The markets read Powell’s statements to imply that two rate cuts totaling 50 basis points were all but certain this year, with the first coming in July. Following the Fed’s June meeting, Powell noted that an ounce of prevention is worth a pound of cure. With the federal funds rate at just 2.5% as of this writing, the Fed has little ammunition to fight a recession should the need arise; its members may therefore feel the need to cut rates before weakness takes hold.
Growth stocks continued to power the equity markets, as they have for the last several years (see chart below).
Is the growth-versus-value divergence justified? Is this time different? Those are fair questions, considering that the economy is driven more by technology companies and less by traditional value stocks such as transportation, materials and financials. The underperformance of the traditional value index has occurred as technology has become a major driver of productivity and profit margin expansion.
Investors’ hunger for growth has helped fuel an IPO market reminiscent of the dot-com boom, headlined by high-profile companies like Uber, Lyft, Beyond Meat, Pinterest and Zoom Video. The Wall Street Journal reports that May was the biggest month for IPOs since September of 2014, with more than $15 billion raised.¹⁸ As in the dot-com days, about 80% of the new firms coming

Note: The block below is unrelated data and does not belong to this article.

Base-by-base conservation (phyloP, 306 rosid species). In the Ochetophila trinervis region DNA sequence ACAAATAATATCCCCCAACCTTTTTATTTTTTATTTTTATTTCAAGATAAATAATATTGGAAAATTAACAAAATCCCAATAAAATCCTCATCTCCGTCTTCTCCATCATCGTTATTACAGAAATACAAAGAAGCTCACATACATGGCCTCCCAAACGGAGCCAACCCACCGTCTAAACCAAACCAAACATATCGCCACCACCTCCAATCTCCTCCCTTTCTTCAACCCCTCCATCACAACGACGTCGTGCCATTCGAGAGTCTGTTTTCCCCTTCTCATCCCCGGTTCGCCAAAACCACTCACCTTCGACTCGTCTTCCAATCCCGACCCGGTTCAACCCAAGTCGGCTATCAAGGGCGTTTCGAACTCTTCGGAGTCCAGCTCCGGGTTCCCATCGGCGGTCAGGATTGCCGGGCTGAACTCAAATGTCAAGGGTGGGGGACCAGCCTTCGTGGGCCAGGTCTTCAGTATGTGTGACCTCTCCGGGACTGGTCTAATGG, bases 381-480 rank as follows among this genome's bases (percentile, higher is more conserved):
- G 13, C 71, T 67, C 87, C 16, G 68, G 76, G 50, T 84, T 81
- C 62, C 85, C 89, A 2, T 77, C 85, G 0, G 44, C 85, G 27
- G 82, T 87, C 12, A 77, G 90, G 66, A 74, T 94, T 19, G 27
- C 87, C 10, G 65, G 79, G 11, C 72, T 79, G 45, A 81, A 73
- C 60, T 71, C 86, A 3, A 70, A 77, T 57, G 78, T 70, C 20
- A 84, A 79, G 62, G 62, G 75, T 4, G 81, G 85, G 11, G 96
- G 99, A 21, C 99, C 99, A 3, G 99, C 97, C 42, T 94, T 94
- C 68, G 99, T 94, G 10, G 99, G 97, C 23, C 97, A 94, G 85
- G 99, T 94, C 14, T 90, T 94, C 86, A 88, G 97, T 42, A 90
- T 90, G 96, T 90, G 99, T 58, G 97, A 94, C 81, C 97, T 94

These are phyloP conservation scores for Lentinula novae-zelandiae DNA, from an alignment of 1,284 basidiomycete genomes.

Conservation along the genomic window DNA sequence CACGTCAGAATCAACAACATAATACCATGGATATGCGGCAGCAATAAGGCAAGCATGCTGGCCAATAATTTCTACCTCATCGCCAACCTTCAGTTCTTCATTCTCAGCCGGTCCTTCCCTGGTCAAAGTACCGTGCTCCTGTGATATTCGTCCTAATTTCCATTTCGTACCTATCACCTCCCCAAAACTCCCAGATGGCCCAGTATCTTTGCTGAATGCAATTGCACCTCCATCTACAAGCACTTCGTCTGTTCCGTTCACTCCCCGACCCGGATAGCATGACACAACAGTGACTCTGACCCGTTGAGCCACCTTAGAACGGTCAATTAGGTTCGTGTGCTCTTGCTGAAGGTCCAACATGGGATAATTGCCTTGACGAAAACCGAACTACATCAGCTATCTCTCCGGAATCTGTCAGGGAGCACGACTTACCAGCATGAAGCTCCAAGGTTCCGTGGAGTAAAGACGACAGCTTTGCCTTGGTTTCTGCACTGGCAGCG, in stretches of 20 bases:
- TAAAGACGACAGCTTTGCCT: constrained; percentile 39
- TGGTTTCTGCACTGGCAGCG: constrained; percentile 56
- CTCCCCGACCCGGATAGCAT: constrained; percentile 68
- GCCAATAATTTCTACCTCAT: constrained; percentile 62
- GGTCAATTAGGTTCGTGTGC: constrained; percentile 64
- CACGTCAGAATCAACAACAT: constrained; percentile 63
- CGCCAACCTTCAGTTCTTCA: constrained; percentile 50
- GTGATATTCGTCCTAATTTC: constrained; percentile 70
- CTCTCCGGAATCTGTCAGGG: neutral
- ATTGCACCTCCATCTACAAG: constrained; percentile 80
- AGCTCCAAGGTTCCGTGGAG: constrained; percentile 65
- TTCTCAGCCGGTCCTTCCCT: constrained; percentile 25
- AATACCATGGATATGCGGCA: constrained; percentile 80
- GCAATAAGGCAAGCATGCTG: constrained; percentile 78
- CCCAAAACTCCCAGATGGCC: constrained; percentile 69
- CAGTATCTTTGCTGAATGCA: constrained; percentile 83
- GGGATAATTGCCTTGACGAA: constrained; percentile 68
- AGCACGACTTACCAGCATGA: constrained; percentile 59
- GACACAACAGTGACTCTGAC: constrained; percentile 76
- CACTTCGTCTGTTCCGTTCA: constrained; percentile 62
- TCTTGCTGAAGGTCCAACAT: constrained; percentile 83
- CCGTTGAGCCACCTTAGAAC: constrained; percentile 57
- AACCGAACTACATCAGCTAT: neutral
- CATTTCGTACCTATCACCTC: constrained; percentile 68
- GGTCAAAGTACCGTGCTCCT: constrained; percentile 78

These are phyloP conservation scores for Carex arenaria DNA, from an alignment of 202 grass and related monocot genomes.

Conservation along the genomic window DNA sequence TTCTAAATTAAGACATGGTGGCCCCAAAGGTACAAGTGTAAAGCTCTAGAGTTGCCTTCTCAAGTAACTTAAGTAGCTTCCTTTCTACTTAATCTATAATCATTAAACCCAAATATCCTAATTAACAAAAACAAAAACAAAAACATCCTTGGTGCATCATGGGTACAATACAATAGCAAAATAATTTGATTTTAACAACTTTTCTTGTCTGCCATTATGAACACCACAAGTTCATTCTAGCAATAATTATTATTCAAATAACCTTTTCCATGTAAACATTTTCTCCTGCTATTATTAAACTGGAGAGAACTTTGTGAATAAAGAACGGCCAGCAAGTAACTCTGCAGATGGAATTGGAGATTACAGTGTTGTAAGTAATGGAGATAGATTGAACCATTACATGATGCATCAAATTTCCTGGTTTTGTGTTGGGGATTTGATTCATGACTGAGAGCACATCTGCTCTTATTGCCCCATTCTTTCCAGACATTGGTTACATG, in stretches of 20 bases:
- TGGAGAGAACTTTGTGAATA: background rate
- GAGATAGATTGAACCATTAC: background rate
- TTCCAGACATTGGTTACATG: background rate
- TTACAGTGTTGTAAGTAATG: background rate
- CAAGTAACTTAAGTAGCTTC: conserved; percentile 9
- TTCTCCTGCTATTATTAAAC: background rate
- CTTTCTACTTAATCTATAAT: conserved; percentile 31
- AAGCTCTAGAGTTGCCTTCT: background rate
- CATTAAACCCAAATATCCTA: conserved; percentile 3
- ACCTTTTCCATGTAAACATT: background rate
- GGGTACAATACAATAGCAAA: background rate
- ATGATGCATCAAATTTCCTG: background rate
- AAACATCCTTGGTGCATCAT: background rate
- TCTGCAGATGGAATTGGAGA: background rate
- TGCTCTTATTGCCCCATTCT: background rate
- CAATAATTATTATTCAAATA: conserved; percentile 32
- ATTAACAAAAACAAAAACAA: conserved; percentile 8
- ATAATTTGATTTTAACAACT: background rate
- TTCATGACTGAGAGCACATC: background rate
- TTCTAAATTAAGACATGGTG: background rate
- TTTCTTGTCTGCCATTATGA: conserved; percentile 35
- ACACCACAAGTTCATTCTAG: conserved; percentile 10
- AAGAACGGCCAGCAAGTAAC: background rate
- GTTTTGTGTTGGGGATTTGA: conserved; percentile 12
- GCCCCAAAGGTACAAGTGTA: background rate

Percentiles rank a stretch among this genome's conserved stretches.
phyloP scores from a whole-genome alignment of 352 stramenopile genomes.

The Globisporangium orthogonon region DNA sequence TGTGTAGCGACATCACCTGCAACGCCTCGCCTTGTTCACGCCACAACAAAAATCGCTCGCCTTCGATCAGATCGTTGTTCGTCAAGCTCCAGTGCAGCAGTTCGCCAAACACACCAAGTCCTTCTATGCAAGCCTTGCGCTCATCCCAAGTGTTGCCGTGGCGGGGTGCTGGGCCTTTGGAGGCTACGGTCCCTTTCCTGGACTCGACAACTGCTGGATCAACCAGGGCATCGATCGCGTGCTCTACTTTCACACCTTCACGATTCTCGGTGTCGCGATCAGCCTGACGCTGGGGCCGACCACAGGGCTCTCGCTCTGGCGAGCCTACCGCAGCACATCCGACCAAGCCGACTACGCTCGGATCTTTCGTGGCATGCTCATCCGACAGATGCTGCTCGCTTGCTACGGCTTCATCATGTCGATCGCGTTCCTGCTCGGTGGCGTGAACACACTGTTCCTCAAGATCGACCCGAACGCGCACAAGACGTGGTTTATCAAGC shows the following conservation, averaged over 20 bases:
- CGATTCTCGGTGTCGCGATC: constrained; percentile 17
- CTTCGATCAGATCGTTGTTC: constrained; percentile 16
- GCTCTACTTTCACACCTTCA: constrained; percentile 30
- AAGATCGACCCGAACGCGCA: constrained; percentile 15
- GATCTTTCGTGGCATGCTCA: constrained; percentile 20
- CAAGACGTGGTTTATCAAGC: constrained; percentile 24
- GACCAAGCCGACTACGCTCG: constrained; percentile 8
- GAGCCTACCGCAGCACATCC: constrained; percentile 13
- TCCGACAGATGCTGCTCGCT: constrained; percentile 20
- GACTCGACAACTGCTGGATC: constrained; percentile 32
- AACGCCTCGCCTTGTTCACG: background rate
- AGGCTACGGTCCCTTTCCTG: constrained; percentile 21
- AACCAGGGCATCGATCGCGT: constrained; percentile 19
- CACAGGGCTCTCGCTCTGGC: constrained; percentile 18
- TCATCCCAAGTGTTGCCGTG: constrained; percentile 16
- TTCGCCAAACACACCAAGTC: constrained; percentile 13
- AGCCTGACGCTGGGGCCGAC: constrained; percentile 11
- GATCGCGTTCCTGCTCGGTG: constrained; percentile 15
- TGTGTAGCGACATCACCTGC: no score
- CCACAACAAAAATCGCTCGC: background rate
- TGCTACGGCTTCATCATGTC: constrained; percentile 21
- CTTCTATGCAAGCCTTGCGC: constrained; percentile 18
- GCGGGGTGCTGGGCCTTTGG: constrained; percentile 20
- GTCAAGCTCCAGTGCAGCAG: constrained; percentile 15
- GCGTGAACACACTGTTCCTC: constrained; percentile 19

to market are losing money.¹⁹ That said, investors haven’t shown the kind of euphoria they exhibited in the late ‘90s: Uber and Lyft stock prices fell in their first days of trading, and first-day returns have been only slightly higher than historical averages—a far cry from the exorbitant first-day gains during the dot-com days.
IS THIS TIME DIFFERENT?
“The investor who says, ‘This time is different,’ when in fact it’s virtually a repeat of an earlier situation, has uttered among the four most costly words in the annals of investing.” — Sir John Templeton
Pioneering global investor and spiritual seeker Sir John Templeton was a wise man. His observation drives at a basic investing challenge: deciding when changes in the markets warrant new investment approaches and when they do not.
The markets have changed in some major ways in recent decades; nevertheless, our investment discipline, based on value, growth and liquidity, remains as important as ever. In some ways, changes in the markets have made that discipline even more important. But the shifts described below have led us to evolve the ways we implement and execute it.
Unprecedented monetary policy. Central banks around the world have made money extremely cheap for more than 10 years, but these easy-money policies have had mixed results so far. The U.S. economy has expanded for 10 straight years, marking the longest expansion in history and driving the unemployment rate to a 50-year low. But U.S. growth has averaged just 2.2% per year, and the global recovery has been lackluster. Structural issues related to demographics and maturing economies are likely leading to slower growth, higher savings rates and, ultimately, lower economic output.
Stupid things happen when money is cheap for extended periods, and this time is no exception. Corporate America has binged on borrowing: Nonfinancial corporate borrowing reached almost half of GDP by the end of 2018, a record, as companies sunk money into stock buybacks, dividends and mergers and acquisitions. Dividends and stock buybacks have generally exceeded free cash flow since 2013, and debt has made up the difference. Money-losing companies in the Russell 1000 index returned 31.5% during the first five months of 2019.²⁰